Can you guess what Bill Clinton, Serena Williams and Pamela Anderson all have in common? Two clues: it’s ethical, it’s plant-based – it’s veganism.
With over half a million vegans in the UK, it’s fast becoming one of the most popular diets for those seeking a healthy lifestyle. Forget any rabbit food recipes because veganism has gone mainstream.
“The image of veganism is undergoing the most radical change in its history, while shedding some tired old stereotypes,” says Dominika Piasecka, spokesperson for The Vegan Society. “People now closely associate veganism with health, fitness and wellbeing.”
There’s also a multitude of health benefits such as a reduced risk of cancer, type 2 diabetes and premature death. Veganism is a strict diet to follow though and not a decision to be taken lightly – even honey and eggs aren’t part of the approved diet.
“It’s no longer an extreme lifestyle, it’s easy and accessible – you can walk into any supermarket and be greeted by a huge range of dairy-free milks and many more other vegan-friendly products,” says Dominika.
Doritos, Hula Hoops. Hob Nobs, Oreos, Starburst, Skittles, Pringles and even Pot Noodles – they’re all vegan. And according to Mintel Global New Products Database (GNPD) the number of vegan and veggie products are on the market is getting bigger and bigger too. The GNPD has seen a 25 per cent increase in vegetarian claims and a 257 per cent rise in vegan claims in global food and drink launches between September 2010 to August 2011 and September 2015 to August 2016.
“The reasons behind the rise of veganism are numerous: the positive portrayal in the media has contributed to its changing image,” says Dominika. “Documentaries on the shocking realities and consequences of animal agriculture have gained prominence; delicious-looking vegan recipes have multiplied online and on social media as society becomes increasingly health-conscious; and top vegan athletes keep proving that you can be fit and healthy on a plant-based diet.”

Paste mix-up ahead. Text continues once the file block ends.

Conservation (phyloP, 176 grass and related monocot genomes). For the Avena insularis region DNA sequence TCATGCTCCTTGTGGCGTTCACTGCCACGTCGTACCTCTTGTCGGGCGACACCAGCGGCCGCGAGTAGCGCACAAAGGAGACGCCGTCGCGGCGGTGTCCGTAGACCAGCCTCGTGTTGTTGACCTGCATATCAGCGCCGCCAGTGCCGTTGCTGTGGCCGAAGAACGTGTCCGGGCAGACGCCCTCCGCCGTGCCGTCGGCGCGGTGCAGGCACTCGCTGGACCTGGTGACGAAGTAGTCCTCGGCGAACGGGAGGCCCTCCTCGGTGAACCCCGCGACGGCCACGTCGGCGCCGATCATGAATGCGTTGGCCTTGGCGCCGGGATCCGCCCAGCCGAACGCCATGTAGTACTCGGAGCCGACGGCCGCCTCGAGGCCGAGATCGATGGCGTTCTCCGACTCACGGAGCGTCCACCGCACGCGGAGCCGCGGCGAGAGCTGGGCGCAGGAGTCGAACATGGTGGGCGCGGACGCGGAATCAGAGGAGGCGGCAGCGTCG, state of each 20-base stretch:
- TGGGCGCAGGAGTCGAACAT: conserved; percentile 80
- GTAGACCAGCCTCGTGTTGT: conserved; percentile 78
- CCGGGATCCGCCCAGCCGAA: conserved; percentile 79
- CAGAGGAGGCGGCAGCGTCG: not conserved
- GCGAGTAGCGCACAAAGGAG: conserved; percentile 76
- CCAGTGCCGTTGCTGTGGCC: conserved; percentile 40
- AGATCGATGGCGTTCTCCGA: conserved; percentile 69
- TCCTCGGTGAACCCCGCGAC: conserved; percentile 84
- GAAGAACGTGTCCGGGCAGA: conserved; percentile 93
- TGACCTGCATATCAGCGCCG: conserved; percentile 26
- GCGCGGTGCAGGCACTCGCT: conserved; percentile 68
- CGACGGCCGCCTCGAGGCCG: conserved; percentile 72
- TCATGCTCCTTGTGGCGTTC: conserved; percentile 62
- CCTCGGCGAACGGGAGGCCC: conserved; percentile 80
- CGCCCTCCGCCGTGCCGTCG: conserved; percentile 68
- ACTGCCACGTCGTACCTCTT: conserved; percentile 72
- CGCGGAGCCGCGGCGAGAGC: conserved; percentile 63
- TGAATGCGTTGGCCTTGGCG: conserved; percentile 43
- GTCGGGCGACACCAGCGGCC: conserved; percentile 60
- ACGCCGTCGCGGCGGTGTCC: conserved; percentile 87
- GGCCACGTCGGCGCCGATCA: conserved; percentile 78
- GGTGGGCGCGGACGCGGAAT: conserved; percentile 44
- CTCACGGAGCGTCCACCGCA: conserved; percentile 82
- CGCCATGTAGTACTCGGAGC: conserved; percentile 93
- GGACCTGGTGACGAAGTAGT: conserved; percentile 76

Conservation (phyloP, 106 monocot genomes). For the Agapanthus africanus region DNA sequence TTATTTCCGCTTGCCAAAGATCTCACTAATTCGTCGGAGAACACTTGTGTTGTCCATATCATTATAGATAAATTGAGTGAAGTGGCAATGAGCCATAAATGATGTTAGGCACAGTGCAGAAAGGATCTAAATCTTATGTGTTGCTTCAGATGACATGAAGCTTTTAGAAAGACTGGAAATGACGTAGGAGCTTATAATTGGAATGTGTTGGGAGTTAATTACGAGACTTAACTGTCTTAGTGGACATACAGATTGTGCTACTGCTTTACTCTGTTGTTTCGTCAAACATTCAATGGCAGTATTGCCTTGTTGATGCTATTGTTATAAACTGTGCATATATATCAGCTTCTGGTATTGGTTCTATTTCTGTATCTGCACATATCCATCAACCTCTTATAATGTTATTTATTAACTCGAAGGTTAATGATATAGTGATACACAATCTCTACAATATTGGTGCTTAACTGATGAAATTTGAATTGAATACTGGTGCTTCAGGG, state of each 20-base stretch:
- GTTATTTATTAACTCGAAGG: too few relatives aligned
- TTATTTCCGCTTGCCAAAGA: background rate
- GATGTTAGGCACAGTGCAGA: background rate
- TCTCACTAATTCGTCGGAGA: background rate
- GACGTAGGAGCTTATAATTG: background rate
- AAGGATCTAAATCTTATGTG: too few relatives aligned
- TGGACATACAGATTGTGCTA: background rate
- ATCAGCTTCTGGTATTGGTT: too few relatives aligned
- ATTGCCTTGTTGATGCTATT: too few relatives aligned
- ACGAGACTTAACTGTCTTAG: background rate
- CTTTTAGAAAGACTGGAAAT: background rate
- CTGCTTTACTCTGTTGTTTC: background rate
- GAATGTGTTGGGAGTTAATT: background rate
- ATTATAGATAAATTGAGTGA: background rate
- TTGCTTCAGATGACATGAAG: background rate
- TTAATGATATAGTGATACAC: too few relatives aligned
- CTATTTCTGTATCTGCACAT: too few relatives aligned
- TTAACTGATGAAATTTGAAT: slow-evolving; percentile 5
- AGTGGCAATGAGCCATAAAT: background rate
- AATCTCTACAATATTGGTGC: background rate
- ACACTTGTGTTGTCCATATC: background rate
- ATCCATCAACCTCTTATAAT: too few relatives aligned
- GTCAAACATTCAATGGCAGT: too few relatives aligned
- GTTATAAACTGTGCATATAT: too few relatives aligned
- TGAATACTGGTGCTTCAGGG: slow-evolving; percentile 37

Maintaining a plant based diet isn’t easy though and long gone are the days of ordering a quick takeaway, so you’ll need to up your creativity to produce varied and nutritional meals.
“If your body lacks certain nutrients this can lead to fatigue, low mood levels and general poor health so it is important that vegans consider this as part of their diet,” says Simon Bandy, general manager at nutritional supplements company, Veganicity. Simon recommends taking an added supplement of Vitamin B12, Omega-3 and Iron supplements if you’re following a vegan diet.
“As Iron is found in high quantities in animal derived foods, vegans and vegetarians can find it difficult to obtain in their diet – but eating nuts, seeds, brown rice and dried fruit will help to ward off any iron deficiencies,” advises Simon. “Vegans could also try increasing their intake of Omega-3 rich vegan-friendly foods such as chia seeds, beans, seaweed and leafy greens.”
The NHS also recommends eating at least five portions of a variety of fruit and vegetables every day; basing meals on starchy/whole grain carbohydrates like potatoes and brown pasta and rice; having dairy free alternatives like soya; eating beans and pulses; opting for unsaturated oils and spreads; and drinking plenty of water.
If a vegan diet is tempting your tastebuds, take inspiration from The Vegan Society with their delectable and nutritious vegan recipes.